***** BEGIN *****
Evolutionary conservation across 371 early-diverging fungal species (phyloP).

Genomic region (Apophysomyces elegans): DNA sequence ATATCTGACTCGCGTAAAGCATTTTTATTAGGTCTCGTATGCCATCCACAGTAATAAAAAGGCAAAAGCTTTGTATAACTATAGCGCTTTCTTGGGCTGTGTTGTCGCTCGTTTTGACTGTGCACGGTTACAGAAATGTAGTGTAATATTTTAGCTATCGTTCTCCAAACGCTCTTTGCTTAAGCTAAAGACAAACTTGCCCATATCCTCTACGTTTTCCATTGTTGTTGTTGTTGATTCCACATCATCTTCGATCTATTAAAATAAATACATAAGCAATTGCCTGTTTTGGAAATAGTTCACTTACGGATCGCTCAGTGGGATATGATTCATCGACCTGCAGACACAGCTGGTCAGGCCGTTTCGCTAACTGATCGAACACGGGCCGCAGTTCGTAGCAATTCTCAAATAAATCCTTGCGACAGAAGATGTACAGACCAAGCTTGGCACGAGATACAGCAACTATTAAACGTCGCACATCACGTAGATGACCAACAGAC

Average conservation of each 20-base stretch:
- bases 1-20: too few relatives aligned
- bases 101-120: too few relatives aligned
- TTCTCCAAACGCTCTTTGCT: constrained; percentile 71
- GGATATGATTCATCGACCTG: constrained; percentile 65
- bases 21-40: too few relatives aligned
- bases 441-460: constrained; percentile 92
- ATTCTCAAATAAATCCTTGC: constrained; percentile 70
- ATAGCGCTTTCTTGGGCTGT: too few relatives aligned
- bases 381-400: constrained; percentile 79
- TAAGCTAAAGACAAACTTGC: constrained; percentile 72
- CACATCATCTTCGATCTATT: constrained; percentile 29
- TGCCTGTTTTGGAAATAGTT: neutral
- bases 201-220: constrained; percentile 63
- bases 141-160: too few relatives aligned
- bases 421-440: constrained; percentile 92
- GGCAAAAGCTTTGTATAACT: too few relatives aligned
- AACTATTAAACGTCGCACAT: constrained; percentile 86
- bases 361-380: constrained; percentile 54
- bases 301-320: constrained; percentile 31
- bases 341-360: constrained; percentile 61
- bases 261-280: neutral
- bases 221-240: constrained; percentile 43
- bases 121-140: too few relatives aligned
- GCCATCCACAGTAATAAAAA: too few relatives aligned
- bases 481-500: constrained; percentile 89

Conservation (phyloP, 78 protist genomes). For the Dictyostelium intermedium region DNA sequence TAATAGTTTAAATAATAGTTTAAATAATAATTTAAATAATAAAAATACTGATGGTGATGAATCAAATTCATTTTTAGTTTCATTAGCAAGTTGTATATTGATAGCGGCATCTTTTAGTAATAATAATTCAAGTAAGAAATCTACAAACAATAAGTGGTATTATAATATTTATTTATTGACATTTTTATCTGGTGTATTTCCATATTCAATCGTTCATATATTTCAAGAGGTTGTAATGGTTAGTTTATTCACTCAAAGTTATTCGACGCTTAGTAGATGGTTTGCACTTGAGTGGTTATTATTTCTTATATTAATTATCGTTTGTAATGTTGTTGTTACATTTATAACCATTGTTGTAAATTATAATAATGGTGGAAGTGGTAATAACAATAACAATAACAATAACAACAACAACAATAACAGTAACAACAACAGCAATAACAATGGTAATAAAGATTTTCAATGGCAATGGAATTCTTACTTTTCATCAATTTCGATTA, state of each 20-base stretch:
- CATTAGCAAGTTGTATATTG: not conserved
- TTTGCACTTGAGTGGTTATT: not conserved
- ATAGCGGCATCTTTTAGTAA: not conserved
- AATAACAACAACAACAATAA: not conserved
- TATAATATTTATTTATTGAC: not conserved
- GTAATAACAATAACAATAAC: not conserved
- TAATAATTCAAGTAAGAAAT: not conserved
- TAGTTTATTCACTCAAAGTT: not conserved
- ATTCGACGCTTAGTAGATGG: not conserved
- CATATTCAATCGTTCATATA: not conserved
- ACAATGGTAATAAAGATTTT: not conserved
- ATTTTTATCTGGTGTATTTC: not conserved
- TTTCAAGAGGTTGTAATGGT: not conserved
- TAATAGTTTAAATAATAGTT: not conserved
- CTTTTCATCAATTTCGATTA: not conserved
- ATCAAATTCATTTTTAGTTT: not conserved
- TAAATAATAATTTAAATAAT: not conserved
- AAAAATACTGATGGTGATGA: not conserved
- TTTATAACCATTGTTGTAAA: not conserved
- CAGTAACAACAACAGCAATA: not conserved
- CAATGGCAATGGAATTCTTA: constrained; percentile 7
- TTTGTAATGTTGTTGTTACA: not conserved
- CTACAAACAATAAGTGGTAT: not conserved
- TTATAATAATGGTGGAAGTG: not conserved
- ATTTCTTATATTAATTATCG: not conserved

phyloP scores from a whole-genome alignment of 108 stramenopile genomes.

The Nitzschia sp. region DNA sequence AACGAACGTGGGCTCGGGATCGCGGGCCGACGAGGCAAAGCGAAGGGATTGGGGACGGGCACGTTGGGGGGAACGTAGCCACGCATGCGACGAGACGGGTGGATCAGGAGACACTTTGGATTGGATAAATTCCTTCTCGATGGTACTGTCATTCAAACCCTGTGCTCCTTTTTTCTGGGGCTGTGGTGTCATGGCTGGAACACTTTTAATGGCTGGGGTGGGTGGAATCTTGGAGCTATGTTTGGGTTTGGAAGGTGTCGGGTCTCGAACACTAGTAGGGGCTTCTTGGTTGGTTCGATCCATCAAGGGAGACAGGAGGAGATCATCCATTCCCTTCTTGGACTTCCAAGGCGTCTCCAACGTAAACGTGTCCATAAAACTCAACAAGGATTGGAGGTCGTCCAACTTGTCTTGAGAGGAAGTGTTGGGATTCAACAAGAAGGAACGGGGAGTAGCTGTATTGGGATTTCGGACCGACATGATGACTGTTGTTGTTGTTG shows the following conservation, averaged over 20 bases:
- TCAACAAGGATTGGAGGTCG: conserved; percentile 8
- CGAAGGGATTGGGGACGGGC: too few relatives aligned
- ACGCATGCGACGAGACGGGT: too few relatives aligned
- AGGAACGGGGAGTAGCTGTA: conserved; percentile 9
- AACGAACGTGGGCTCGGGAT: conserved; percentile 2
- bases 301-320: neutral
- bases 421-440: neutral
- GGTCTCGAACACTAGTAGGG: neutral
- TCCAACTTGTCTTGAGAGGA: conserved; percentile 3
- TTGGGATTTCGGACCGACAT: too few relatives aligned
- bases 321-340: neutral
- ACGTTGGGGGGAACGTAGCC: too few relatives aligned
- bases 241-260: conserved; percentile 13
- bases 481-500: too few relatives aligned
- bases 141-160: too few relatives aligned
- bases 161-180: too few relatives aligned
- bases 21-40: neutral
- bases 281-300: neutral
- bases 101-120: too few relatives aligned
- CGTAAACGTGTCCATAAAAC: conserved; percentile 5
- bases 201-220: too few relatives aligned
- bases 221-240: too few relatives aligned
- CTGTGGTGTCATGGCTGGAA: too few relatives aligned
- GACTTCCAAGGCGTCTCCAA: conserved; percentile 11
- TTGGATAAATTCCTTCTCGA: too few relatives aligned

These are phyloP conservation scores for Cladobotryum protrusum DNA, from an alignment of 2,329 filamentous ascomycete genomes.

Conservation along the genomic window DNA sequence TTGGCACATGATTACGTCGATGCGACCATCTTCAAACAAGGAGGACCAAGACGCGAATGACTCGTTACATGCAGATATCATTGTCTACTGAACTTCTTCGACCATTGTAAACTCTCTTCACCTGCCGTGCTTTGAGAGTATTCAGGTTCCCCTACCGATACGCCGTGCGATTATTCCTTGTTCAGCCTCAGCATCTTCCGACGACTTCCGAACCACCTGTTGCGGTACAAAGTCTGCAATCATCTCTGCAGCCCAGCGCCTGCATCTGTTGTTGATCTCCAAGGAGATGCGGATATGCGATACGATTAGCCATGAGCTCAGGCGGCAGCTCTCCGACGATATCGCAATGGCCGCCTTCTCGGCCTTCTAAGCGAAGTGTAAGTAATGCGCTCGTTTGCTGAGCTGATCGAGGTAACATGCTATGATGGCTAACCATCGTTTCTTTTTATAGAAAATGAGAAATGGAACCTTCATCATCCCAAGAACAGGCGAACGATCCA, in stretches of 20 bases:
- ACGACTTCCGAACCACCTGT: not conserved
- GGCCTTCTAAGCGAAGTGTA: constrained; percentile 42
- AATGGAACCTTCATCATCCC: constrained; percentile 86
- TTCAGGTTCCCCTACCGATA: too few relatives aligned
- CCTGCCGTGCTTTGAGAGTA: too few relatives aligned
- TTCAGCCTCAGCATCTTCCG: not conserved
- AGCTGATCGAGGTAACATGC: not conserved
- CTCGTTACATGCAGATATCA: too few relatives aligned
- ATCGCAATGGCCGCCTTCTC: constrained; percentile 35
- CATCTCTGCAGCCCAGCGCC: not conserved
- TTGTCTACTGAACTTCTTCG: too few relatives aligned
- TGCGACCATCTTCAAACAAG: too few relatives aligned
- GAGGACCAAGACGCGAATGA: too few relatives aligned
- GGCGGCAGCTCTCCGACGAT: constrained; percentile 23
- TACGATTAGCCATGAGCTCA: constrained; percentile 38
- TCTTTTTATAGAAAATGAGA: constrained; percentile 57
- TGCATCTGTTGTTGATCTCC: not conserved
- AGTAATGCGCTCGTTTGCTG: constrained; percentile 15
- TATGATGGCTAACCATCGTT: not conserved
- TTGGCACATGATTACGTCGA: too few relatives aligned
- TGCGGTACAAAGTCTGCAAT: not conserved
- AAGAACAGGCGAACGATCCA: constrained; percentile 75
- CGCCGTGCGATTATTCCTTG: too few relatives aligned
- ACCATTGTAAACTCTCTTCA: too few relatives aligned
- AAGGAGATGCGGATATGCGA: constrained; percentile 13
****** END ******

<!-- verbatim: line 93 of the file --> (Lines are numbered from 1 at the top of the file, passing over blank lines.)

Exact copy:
- CATCTCTGCAGCCCAGCGCC: not conserved